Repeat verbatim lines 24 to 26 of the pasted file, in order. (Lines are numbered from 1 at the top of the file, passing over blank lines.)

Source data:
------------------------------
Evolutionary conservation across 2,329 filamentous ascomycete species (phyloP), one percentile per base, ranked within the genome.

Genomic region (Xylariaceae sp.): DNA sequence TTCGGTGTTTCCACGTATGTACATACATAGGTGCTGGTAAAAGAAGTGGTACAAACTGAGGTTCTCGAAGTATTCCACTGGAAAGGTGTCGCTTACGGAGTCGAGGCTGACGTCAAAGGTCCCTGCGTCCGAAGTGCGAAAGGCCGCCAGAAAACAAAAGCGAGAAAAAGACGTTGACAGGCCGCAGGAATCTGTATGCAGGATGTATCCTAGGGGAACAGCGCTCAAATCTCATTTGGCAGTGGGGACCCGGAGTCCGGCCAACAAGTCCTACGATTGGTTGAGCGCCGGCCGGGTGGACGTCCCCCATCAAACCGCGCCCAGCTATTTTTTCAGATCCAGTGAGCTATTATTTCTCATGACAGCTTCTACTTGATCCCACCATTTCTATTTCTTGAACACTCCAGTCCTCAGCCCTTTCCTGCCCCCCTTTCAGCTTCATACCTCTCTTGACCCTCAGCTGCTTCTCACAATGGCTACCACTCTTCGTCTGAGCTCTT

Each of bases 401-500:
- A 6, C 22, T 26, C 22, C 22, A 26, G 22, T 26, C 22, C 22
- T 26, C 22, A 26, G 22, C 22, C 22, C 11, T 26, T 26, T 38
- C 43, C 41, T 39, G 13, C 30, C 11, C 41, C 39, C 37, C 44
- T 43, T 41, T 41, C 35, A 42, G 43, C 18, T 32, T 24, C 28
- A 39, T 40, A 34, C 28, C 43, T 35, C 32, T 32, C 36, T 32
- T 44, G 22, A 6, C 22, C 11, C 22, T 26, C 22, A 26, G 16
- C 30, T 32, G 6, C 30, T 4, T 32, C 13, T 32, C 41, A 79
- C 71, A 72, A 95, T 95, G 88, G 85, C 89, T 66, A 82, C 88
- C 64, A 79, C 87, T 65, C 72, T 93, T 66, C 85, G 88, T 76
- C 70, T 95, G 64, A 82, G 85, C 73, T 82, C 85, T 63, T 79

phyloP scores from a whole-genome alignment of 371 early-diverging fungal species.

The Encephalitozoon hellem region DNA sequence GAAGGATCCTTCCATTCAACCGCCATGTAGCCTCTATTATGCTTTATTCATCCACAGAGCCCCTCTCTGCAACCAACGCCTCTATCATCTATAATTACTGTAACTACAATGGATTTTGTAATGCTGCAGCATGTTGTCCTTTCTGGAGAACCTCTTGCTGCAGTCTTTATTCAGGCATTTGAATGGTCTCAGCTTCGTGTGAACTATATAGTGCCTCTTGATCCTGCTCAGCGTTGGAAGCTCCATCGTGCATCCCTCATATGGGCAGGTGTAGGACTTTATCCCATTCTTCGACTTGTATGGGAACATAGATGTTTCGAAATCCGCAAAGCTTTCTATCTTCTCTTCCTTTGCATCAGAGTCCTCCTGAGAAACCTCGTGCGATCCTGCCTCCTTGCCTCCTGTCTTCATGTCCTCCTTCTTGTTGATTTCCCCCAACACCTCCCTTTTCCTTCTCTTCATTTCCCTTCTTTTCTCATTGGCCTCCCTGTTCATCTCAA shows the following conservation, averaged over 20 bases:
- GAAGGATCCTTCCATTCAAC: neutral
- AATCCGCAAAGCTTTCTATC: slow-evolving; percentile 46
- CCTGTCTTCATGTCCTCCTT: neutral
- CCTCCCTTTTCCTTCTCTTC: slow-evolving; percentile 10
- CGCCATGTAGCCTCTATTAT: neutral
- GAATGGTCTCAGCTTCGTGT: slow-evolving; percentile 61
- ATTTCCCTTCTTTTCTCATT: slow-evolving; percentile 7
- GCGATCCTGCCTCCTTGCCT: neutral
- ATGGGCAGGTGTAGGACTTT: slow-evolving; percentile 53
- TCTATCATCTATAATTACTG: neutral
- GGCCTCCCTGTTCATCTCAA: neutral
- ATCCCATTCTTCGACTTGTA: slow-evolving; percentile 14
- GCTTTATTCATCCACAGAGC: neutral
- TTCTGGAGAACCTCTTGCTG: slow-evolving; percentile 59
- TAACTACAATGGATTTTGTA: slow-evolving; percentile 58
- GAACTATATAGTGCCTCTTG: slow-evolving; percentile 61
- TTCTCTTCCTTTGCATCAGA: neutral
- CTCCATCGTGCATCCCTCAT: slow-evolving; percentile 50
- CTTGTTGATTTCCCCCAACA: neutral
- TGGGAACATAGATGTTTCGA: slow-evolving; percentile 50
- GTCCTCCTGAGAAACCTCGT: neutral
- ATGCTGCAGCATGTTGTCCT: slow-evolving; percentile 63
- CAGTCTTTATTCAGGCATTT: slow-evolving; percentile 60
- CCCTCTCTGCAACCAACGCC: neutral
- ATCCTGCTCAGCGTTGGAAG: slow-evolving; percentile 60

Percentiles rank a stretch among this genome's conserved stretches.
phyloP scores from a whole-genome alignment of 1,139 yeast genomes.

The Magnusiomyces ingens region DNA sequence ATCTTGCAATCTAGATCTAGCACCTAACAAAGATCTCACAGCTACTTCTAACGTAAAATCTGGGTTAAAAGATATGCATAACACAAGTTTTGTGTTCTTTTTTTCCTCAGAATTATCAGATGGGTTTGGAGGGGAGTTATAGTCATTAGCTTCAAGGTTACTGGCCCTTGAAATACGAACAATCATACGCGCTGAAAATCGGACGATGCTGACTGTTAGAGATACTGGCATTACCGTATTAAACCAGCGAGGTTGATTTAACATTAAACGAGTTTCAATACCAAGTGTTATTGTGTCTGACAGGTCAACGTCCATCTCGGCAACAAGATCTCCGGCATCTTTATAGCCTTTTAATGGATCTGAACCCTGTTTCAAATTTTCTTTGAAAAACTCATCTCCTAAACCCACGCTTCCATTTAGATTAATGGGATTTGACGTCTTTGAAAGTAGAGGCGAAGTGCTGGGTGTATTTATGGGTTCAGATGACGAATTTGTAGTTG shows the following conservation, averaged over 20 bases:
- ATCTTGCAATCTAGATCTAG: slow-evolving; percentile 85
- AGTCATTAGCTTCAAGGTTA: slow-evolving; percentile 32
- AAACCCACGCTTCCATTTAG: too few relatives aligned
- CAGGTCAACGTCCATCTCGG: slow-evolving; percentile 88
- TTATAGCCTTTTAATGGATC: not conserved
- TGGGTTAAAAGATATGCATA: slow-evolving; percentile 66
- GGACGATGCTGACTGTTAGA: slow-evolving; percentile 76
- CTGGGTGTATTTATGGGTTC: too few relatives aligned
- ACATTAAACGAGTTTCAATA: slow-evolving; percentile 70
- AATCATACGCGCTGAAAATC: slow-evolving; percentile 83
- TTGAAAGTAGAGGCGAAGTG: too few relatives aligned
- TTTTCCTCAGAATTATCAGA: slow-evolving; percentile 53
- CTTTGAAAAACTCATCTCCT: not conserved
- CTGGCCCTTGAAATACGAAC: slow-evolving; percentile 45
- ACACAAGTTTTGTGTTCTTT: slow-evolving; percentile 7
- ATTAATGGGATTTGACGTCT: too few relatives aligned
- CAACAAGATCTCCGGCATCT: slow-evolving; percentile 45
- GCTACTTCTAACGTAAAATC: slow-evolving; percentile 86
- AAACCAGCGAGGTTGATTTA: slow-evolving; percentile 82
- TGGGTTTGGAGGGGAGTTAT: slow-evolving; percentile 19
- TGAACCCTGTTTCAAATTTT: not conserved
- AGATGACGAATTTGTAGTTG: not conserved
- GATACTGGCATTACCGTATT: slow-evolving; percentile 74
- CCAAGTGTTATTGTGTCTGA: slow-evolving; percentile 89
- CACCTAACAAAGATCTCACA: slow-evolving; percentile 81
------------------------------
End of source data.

- ATGGGCAGGTGTAGGACTTT: slow-evolving; percentile 53
- TCTATCATCTATAATTACTG: neutral
- GGCCTCCCTGTTCATCTCAA: neutral